7: slide out axle and remove front wheel

Installation
1: insert front wheel and slide in axle
2: hand tighten free leg pinch bolts, enough to stop axle from turning while torqueing axle nut, torque axle nut to 44 ft/lb
3: loosen free leg pinch bolts
4: fit brake calipers, install bolts to finger tight
5: spin wheel, activate front brake to align pads and calipers, repeat several times, then hold front brake lever firmly. A zip tie or Velcro strap maybe handy for this operation
6: torque caliper bolts (both sides) to 31 ft/lb, release front brake
7: spin front wheel to test, repeat several times, front wheel should spin freely
8: torque pinch bolts on captive leg to 16 ft/lb
9: lower front wheel to ground, do not use front brake, get on bike, stand on driver foot pegs, push up and down on handle bars mounts next to triple tree to center/seat axle
10: torque pinch bolts on free leg to 16 ft/lb
11: raise front wheel and test wheel spin

The lug nut torque for the rear wheel is 80 ft/lb
So which is the "free leg"? TIA.
 

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That is excellent news mlboland115 So very glad you were able to get it sorted. This should help many others as well. I have heard of at least a handful of others whom had the same hard right pull. I do find your wheels/tires not being balanced interesting, that could cause a whole other set of problems like cupping/unnecessary tire wear as well. It made me go out and look at my bike, and it indeed does have wheel weights. Whether that is from factory or part of dealer PDS I cannot say.

INTHEWIND - The free leg is the side of the axle that does not have the axle nut/bolt. First time I saw that reference was in the shop manual for my 2000 Honda RS250R. It has been used since that type of front end axle arrived but I had never seen it in writing until then.
 

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Discussion Starter #47
A couple of things happening here.
One cupping can and does happen with CT or MC tires on the rear. Many arguments have been made about why cupping happens, air pressure, balance, handling... but what seems to happen is whatever the initial cause the cupping accelerates the issue and also then creates secondary cups. The stress continues to be applied to that one spot then after cup causes a bounce, greater stress is again applied elsewhere on the tire.

Two is the road crown effect. All roads are crowned and since we are here in North America we drive on the right side of the road. So to stay upright and in the center of the lane we are in essence always driving on the side of a hill. This produces more wear to the left side of the tires. Exception to this is on a multi lane road where the crown is slopes to the left. MT tires are softer on the sides so once you eat away the harder center rubber this effect will accelerate.

Three yes CT are designed to try to stay flat. They will influence the style of turn you make on a bike and I add a little push to the handle bar while making turns instead of just the lean. This seems to work well with darkside riding. The added rigidity of the runflat sidewall magnifys the stay flat desire of the tire.

So will CT cause cupping in the front possibly but more likely it caused lateral stress on the front tire combined with road crowning exposing the soft rubber on the tire allowing for cupping.
Well written, perfectly logical! Thanks.
 

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Loosen axle cap nut slightly, then fork pinch bolts slightly. With the bike upright or on center stand, give the handlebars a few bounces while keeping them relatively straight forward. Torque the pinch bolts to spec, and then the axle nut. I do this anytime I have to remove the front tire. The bouncing while the bolts are only slightly tightened allows the fork lowers to align properly with the axle rod. I don’t know if this works on the newer bikes, but it helps on the 1st generation GL1800’s.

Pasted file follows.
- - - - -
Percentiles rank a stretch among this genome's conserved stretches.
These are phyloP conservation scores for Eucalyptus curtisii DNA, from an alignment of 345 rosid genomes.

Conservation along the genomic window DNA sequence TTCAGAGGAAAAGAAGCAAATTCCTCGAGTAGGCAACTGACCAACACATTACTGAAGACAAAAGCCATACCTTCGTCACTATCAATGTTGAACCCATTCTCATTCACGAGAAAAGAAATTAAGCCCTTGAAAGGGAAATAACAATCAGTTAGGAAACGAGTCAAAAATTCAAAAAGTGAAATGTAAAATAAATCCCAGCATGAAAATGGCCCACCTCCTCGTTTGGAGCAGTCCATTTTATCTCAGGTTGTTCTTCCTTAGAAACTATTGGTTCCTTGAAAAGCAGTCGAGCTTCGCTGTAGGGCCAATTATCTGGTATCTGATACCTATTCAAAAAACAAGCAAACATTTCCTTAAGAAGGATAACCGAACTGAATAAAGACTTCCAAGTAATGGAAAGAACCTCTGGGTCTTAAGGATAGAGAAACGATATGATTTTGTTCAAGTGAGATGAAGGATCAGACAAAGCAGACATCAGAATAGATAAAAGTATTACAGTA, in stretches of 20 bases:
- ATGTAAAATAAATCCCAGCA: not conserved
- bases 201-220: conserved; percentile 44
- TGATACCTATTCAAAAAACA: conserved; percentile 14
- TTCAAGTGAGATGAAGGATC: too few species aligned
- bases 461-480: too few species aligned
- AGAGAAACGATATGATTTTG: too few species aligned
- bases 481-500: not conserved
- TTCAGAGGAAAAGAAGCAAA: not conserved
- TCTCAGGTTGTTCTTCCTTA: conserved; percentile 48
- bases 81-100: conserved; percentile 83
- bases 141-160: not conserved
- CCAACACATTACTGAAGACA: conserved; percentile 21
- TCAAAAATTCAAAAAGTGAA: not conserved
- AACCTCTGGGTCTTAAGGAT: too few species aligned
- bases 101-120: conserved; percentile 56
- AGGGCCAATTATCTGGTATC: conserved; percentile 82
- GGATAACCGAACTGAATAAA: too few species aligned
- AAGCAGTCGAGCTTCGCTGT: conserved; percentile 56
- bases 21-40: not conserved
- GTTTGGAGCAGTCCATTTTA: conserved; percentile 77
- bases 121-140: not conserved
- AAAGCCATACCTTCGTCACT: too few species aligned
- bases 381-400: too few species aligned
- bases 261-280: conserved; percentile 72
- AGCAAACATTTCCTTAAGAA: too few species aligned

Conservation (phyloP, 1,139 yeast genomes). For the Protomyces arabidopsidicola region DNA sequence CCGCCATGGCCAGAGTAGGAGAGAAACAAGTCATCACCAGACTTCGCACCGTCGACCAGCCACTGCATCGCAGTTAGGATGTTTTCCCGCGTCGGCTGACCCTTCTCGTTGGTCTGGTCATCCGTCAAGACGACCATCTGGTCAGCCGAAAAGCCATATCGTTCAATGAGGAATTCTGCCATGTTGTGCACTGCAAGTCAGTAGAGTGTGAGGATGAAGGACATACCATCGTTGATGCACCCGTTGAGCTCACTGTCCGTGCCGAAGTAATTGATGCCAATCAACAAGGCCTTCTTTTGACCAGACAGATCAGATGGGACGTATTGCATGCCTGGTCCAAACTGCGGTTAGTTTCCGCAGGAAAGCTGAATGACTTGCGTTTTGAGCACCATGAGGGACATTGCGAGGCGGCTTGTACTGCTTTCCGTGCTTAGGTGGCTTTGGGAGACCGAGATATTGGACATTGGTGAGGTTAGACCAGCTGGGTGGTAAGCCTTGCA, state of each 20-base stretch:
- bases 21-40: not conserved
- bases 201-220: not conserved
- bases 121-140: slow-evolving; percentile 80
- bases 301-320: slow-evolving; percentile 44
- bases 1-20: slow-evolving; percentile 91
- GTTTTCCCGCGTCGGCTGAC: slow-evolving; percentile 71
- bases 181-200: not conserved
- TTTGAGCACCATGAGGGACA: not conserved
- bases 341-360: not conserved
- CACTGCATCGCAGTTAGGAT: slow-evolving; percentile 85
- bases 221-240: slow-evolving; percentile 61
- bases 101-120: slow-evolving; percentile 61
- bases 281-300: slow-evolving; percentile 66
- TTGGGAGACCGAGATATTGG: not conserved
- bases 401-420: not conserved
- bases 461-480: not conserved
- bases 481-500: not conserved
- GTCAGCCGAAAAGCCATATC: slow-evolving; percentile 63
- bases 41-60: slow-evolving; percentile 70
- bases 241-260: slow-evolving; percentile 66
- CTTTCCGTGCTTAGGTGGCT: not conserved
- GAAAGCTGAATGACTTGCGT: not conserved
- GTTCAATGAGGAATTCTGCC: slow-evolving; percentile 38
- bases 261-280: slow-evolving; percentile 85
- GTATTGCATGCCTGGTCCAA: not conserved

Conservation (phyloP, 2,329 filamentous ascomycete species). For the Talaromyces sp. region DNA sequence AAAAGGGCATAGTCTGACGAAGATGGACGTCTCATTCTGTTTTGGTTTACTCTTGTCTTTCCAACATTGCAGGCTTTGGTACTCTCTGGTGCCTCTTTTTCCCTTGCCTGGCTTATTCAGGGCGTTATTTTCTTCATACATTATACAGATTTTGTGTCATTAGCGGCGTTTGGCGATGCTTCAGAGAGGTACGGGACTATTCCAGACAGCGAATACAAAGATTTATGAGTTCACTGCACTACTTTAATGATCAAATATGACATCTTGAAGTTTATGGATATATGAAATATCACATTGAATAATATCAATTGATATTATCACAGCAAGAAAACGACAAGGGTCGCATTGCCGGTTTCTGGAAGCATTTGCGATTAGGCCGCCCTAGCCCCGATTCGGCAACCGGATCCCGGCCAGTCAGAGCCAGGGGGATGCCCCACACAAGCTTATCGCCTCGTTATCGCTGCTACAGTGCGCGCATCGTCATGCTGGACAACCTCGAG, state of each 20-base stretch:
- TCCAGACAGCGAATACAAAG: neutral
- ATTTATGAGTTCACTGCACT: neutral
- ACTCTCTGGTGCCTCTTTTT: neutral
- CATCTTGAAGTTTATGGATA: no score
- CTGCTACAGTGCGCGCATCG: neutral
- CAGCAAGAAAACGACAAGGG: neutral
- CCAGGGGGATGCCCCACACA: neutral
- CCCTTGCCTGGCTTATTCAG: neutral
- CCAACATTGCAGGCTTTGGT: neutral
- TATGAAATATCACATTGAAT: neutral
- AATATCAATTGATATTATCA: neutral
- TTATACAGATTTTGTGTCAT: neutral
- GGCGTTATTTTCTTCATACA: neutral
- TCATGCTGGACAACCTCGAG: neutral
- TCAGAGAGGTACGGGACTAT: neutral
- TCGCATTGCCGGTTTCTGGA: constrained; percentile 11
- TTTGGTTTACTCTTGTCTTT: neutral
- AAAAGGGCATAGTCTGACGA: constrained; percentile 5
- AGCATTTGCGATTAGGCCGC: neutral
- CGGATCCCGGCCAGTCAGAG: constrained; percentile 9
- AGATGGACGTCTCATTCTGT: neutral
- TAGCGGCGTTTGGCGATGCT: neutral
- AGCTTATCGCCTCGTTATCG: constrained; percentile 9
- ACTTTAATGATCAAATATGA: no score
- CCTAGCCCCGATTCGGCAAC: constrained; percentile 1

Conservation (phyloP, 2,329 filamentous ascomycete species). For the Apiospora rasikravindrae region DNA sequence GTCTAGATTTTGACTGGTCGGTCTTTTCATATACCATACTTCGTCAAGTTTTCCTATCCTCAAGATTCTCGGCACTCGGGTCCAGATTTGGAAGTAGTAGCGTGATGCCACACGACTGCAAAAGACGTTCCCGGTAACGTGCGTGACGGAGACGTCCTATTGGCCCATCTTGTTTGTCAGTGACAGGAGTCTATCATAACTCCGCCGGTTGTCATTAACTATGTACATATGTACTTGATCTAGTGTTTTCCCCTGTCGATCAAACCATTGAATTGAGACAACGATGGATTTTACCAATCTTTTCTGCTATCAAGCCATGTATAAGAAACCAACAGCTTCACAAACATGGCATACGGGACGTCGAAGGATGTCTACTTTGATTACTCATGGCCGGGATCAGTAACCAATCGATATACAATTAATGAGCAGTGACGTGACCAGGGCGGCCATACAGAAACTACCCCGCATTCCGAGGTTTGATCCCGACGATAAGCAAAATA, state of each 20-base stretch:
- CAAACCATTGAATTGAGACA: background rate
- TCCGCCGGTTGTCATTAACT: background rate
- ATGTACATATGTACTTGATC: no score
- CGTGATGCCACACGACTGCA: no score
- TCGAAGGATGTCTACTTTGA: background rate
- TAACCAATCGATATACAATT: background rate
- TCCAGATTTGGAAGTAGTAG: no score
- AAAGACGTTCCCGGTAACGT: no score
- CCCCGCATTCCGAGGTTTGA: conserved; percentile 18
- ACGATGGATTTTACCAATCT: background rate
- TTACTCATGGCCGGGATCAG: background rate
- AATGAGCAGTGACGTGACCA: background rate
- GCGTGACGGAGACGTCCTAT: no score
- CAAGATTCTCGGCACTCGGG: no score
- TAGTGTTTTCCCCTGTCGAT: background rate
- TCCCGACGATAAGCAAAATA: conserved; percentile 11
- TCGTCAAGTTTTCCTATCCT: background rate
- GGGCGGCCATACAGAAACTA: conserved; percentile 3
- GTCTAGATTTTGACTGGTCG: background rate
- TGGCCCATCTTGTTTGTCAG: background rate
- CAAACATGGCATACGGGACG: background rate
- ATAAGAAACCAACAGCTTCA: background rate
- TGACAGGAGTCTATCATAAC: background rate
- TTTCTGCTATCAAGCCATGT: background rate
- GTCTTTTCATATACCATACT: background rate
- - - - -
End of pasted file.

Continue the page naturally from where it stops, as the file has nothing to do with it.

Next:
Sent from my iPhone using Tapatalk
 

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Discussion Starter #50
26,000 miles on bike. Tires look ok (7,500 on front & 3,500 on rear), It is pulling hard right (like a car out of alignment). Regardless of road grade or wind condition. And bike is evenly loaded.
TODAY had following done to my bike:
1) New front tire (Metzeler me888)
2) Centramatic balancers installed
3) Front axle seated as per service manual procedure

When I rode bike home, it felt like the pulling right has been eliminated. But hard to tell today – winds were gusting up to 40 mph blowing bike all over the road.

When I went over a high bridge (over the intercoastal waterway) the wind was hitting me broadside and I had all I could handle to keep bike in my lane. Scary! Normally I do not ride in weather like that, but had an appointment with bike shop to get tire and balancers installed and did not want to cancel.

Will provide update after next (good weather) ride.

And to all who responded with suggestions - THANKS!
 

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Discussion Starter #51
1) New front tire (Metzeler me888)
2) Centramatic balancers installed
3) Front axle seated as per service manual procedure

Will provide update after next (good weather) ride.
Did some good weather riding.
BIke is running smooth, and not pulling right
 

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But, we shall never know why your pull was corrected.

"1) New front tire (Metzeler me888)
2) Centramatic balancers installed
3) Front axle seated as per service manual procedure"

Glad you got it resolved, though.

prs
 

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Discussion Starter #53
But, we shall never know why your pull was corrected.

"1) New front tire (Metzeler me888)
2) Centramatic balancers installed
3) Front axle seated as per service manual procedure"

Glad you got it resolved, though.

prs
I suspect the worn front tire was the main culprit. It had worn down more on the left side. Right side was noticeably "higher".